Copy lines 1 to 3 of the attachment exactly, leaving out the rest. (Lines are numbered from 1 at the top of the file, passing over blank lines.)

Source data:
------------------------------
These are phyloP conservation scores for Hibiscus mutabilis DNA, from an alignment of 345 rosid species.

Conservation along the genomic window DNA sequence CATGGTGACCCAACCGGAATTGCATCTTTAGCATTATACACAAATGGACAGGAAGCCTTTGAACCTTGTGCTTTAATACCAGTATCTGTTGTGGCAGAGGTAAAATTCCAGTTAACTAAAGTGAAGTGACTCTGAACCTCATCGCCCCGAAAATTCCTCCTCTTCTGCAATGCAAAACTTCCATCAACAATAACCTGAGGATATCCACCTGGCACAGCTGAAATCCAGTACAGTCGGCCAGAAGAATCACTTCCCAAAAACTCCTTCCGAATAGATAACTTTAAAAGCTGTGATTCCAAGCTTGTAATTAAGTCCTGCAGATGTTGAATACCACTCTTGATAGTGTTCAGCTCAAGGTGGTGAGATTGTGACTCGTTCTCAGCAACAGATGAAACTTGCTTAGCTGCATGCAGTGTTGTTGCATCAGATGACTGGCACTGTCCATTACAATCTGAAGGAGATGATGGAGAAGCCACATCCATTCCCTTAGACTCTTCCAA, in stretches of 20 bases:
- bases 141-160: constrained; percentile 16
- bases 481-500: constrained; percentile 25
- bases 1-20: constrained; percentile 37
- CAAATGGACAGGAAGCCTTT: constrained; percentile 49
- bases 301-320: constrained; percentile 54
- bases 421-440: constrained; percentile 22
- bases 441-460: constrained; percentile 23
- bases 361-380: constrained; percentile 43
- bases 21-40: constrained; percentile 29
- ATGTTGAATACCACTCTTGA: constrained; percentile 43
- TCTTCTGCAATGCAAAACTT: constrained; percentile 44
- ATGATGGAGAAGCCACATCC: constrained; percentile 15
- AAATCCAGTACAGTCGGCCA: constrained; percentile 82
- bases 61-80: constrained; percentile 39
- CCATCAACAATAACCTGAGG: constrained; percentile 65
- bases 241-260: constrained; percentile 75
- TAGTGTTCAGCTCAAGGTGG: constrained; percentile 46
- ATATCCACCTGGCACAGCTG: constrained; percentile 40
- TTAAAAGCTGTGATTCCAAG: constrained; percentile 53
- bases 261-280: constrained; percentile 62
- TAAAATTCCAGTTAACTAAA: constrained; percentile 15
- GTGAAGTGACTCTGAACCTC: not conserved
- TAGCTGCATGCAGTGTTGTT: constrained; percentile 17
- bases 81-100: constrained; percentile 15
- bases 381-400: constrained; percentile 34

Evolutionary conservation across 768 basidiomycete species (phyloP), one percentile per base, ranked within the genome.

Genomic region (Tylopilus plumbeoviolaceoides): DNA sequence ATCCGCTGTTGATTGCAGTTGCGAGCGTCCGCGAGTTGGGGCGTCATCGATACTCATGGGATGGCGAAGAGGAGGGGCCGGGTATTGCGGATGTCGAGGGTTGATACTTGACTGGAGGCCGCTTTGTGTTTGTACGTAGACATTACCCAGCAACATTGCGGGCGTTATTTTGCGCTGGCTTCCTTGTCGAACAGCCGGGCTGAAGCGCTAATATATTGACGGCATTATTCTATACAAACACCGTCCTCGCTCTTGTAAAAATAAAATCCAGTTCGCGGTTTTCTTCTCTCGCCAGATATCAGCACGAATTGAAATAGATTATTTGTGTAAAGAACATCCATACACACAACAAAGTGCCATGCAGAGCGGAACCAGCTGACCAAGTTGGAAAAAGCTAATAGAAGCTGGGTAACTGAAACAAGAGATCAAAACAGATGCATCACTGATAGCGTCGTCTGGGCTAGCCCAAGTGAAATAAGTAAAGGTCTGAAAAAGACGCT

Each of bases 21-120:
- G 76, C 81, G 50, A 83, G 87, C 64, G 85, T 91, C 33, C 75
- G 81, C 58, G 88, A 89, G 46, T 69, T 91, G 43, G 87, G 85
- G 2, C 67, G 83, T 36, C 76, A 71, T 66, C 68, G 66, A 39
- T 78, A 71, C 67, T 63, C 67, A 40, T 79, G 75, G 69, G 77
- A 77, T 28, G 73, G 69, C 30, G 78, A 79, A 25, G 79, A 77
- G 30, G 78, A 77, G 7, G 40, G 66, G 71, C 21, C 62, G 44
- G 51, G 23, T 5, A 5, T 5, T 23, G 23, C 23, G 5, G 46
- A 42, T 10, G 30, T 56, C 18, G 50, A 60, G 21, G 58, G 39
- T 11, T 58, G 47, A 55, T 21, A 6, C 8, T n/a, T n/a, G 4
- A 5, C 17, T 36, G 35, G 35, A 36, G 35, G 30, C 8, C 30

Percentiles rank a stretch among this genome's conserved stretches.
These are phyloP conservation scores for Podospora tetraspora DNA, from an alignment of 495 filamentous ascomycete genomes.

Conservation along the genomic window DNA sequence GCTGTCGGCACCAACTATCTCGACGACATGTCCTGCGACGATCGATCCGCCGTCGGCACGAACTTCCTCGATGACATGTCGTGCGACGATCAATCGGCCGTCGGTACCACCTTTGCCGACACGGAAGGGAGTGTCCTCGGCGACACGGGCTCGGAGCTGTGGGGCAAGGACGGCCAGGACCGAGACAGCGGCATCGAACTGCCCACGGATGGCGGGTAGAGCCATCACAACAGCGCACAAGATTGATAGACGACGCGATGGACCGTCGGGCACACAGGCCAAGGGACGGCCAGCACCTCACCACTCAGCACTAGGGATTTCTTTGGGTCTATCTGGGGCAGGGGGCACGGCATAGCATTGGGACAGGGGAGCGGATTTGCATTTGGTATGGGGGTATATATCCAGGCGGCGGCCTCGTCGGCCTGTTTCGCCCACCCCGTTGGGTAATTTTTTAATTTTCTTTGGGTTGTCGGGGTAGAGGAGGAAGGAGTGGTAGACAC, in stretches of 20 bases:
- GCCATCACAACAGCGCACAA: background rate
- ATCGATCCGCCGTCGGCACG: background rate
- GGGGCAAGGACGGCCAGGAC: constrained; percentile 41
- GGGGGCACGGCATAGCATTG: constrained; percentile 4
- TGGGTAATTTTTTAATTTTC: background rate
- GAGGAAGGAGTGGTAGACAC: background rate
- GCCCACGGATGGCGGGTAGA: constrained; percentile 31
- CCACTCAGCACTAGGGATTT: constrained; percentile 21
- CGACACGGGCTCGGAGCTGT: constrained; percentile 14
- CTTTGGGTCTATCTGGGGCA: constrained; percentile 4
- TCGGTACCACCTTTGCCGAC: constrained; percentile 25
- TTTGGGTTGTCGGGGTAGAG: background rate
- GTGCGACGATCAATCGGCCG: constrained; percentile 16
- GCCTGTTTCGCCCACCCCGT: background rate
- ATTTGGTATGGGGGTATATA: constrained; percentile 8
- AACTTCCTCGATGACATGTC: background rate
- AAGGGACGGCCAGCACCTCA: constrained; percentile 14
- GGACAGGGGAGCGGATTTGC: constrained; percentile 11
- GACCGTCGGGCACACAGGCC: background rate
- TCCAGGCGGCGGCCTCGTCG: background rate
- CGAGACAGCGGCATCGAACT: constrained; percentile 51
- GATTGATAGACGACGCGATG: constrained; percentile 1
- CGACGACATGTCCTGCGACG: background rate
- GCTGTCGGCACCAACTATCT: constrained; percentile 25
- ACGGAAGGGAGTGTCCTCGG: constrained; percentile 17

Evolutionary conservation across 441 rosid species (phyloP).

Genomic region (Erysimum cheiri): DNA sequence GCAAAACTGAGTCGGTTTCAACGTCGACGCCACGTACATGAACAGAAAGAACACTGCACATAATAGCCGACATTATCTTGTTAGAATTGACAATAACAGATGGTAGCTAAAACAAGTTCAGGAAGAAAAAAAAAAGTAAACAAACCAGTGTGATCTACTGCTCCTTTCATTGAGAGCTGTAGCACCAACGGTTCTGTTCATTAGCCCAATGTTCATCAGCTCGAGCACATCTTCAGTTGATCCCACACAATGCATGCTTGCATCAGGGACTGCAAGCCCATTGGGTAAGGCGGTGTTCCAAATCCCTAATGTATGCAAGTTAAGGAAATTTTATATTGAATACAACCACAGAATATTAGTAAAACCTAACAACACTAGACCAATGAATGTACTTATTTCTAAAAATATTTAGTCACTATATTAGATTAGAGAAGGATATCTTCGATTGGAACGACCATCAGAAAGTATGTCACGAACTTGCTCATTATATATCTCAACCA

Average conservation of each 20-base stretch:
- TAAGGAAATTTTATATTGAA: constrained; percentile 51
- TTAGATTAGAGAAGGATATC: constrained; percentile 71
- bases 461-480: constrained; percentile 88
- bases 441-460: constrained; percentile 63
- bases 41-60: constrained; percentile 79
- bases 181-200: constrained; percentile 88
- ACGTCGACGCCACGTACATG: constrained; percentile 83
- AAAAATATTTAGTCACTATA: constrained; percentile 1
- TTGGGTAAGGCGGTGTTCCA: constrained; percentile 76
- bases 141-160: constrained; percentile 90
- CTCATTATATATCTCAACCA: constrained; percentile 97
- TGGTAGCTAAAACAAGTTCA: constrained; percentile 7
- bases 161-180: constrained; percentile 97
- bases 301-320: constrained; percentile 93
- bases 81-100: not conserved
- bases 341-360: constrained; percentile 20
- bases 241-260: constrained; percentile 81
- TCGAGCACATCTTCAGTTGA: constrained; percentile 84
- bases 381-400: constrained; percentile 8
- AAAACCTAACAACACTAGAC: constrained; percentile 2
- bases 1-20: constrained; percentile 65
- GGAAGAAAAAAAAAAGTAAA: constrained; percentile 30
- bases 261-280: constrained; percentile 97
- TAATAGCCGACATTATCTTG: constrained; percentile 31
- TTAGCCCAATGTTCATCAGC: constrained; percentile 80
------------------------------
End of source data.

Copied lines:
These are phyloP conservation scores for Hibiscus mutabilis DNA, from an alignment of 345 rosid species.

Conservation along the genomic window DNA sequence CATGGTGACCCAACCGGAATTGCATCTTTAGCATTATACACAAATGGACAGGAAGCCTTTGAACCTTGTGCTTTAATACCAGTATCTGTTGTGGCAGAGGTAAAATTCCAGTTAACTAAAGTGAAGTGACTCTGAACCTCATCGCCCCGAAAATTCCTCCTCTTCTGCAATGCAAAACTTCCATCAACAATAACCTGAGGATATCCACCTGGCACAGCTGAAATCCAGTACAGTCGGCCAGAAGAATCACTTCCCAAAAACTCCTTCCGAATAGATAACTTTAAAAGCTGTGATTCCAAGCTTGTAATTAAGTCCTGCAGATGTTGAATACCACTCTTGATAGTGTTCAGCTCAAGGTGGTGAGATTGTGACTCGTTCTCAGCAACAGATGAAACTTGCTTAGCTGCATGCAGTGTTGTTGCATCAGATGACTGGCACTGTCCATTACAATCTGAAGGAGATGATGGAGAAGCCACATCCATTCCCTTAGACTCTTCCAA, in stretches of 20 bases:
- bases 141-160: constrained; percentile 16